Deciding which acoustic guitar to buy can be challenging. There are so many different types of acoustic guitars out there, each with different features that affect the sound and playability of the instrument.
If you’re here, it means you’ve been looking at picking up a new or used Seagull Artist Mosaic acoustic guitar. I wrote this Seagull Artist Mosaic review based on years of experience as a gigging and touring musician. I am providing you with what I’ve learned playing dozens of similar acoustic guitars.
The main idea of this review isn’t to make a choice for you, it’s to give you the information you need to decide if the Artist Mosaic is the right guitar for you.
The Seagull Artist Mosaic
- A shimmery natural finish, a full bodied dreadnought high-gloss mahogany body shape for exceptional tone and projection
- An ample cutaway for easy upper fret access, a highly vibrant and resonant solid spruce top
- New Seagull Artist inlays, discretely placed LR Baggs Anthem system, and utmost attention to detail and build quality
- Tric Case Folk/Concert Hall Deluxe INCLUDED
- Made in Canada
The Seagull Artist Mosaic is one of the most solid acoustic guitars under $1000 that a rhythm guitarist, folk player, or singer-songwriter can find.
The Canadian-made acoustic is designed with the professional guitarist in mind. It’s made entirely of solid wood, which puts it in a class above entry-level instruments. It’s got the right blend of affordability and boutique-quality craftsmanship that makes it stick out among its competitors like Taylor or Martin.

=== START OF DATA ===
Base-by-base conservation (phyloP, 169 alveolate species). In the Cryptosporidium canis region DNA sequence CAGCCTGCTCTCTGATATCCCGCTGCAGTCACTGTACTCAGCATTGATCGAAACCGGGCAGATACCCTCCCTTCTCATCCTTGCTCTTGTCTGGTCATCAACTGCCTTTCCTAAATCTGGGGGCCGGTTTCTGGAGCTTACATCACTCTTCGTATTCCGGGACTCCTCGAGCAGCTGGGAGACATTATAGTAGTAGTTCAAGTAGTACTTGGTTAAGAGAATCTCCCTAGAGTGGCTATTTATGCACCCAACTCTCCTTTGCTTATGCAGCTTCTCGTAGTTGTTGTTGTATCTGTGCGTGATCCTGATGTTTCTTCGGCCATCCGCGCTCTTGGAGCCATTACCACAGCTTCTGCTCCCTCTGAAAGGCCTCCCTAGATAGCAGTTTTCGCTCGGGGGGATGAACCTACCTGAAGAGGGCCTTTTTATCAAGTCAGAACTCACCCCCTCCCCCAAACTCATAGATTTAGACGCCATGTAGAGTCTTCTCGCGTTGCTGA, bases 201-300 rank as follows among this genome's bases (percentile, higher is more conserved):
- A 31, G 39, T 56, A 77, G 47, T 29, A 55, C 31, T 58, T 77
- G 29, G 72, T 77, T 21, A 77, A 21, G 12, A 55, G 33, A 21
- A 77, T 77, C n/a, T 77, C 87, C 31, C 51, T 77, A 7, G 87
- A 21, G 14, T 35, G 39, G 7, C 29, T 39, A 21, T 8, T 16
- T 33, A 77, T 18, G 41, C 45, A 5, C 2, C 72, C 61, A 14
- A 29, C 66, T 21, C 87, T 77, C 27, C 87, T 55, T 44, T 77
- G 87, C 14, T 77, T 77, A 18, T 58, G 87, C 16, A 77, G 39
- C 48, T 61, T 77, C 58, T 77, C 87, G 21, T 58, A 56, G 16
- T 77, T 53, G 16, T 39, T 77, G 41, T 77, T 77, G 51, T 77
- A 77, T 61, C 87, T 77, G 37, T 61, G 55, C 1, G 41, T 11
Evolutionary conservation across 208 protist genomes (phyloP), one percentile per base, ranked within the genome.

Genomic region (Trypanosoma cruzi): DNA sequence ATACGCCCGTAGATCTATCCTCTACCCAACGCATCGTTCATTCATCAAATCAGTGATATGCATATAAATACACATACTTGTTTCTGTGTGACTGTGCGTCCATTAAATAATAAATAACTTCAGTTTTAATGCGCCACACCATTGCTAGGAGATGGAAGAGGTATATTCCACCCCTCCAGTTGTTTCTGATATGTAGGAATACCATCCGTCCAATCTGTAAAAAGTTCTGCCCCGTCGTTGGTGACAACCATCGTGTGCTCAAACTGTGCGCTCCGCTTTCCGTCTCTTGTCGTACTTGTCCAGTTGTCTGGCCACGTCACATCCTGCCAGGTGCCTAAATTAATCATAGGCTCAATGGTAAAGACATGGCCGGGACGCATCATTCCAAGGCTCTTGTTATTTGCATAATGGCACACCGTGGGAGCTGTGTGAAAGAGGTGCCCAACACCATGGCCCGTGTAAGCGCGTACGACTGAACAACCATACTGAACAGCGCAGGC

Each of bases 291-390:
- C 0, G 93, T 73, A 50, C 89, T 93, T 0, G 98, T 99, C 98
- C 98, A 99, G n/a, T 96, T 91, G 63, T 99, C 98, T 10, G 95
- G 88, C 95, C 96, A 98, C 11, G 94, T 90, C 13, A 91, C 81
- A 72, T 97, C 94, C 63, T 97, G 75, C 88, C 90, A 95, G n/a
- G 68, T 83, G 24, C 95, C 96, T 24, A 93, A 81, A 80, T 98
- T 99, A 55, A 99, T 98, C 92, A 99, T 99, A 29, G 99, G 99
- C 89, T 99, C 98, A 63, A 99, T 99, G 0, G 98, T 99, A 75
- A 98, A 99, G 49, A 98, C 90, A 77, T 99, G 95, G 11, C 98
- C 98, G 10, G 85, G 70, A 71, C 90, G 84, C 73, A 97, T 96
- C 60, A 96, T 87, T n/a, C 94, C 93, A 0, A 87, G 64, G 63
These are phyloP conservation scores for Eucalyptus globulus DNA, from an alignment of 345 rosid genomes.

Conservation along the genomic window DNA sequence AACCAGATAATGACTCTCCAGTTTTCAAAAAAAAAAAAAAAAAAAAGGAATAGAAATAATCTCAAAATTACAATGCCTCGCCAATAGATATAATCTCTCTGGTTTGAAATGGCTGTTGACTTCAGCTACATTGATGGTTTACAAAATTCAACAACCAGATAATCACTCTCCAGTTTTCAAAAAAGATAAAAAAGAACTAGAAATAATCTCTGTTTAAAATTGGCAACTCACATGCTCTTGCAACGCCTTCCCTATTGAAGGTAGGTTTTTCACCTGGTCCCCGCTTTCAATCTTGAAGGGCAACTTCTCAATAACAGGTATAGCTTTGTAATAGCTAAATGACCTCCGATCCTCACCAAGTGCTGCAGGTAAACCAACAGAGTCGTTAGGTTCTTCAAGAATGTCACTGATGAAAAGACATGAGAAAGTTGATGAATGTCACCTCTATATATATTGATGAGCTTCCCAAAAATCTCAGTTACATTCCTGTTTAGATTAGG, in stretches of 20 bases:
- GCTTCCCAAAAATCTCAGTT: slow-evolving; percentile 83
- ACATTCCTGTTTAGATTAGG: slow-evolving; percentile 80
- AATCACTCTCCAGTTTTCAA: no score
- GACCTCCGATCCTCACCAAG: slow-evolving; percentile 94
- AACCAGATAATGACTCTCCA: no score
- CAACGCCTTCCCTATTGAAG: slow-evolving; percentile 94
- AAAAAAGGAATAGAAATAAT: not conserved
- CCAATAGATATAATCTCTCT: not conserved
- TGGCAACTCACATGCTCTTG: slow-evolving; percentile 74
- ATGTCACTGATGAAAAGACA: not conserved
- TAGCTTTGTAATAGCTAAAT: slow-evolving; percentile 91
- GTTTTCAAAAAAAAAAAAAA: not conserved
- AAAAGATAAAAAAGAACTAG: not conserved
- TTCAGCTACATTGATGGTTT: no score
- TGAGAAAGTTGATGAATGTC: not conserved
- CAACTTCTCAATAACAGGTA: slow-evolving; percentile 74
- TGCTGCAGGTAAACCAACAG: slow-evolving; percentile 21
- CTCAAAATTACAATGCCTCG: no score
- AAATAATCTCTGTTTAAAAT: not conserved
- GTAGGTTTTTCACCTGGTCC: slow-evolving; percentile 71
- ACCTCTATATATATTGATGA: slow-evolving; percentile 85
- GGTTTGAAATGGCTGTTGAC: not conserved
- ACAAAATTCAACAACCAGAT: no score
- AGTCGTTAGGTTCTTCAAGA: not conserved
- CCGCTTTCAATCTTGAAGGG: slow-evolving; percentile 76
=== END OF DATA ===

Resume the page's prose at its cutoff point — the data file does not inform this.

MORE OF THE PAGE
- Includes a deluxe padded gig bag.
- Built-in pickup for amplified play.
- Solid wood body.
- Physically attractive guitar – great look, and the seagull inlay is a nice touch.
- No cutaway – less room to shred solos.
- Not the best acoustic for tapping-style play.
Seagull Artist Mosaic Specs:
Mahogany w/ Cedar top
LR Briggs Anthem Pickups
Construction and Sound
The body of the Seagull Artist Mosaic has a cedar top, meaning it’s great for anyone who’s trying to achieve a rich, warm tone with lush resonance.
This is especially useful for rhythm players and singer-songwriters. The neck and sides are made from mahogany and the fretboard is made from rosewood, which compliments the cedar body’s warm tone.
I’m a big fan of mahogany necks with rosewood fingerboards, and the neck of one of my main basses uses this exact same construction.
Solid Wood Body
A feature that really sets the Seagull Artist Mosaic apart from lower-quality acoustics is its solid wood body. Solid wood, as opposed to laminate (a type of plywood common in acoustic guitar construction), allows the guitar’s entire body to resonate fully at the same frequencies, giving it a fuller tone.
Laminate-made guitars, on the other hand, don’t have the same resonant properties and generally have a thinner, twangy tone.
The Seagull Artist Mosaic is designed using the classic “Dreadnought” shape, one of the most common body types for acoustic guitars. The shape was invented by acoustic guitar industry titan Martin & Co. in 1916, and took its name from the heavy British battleships of the era that ruled the high sea.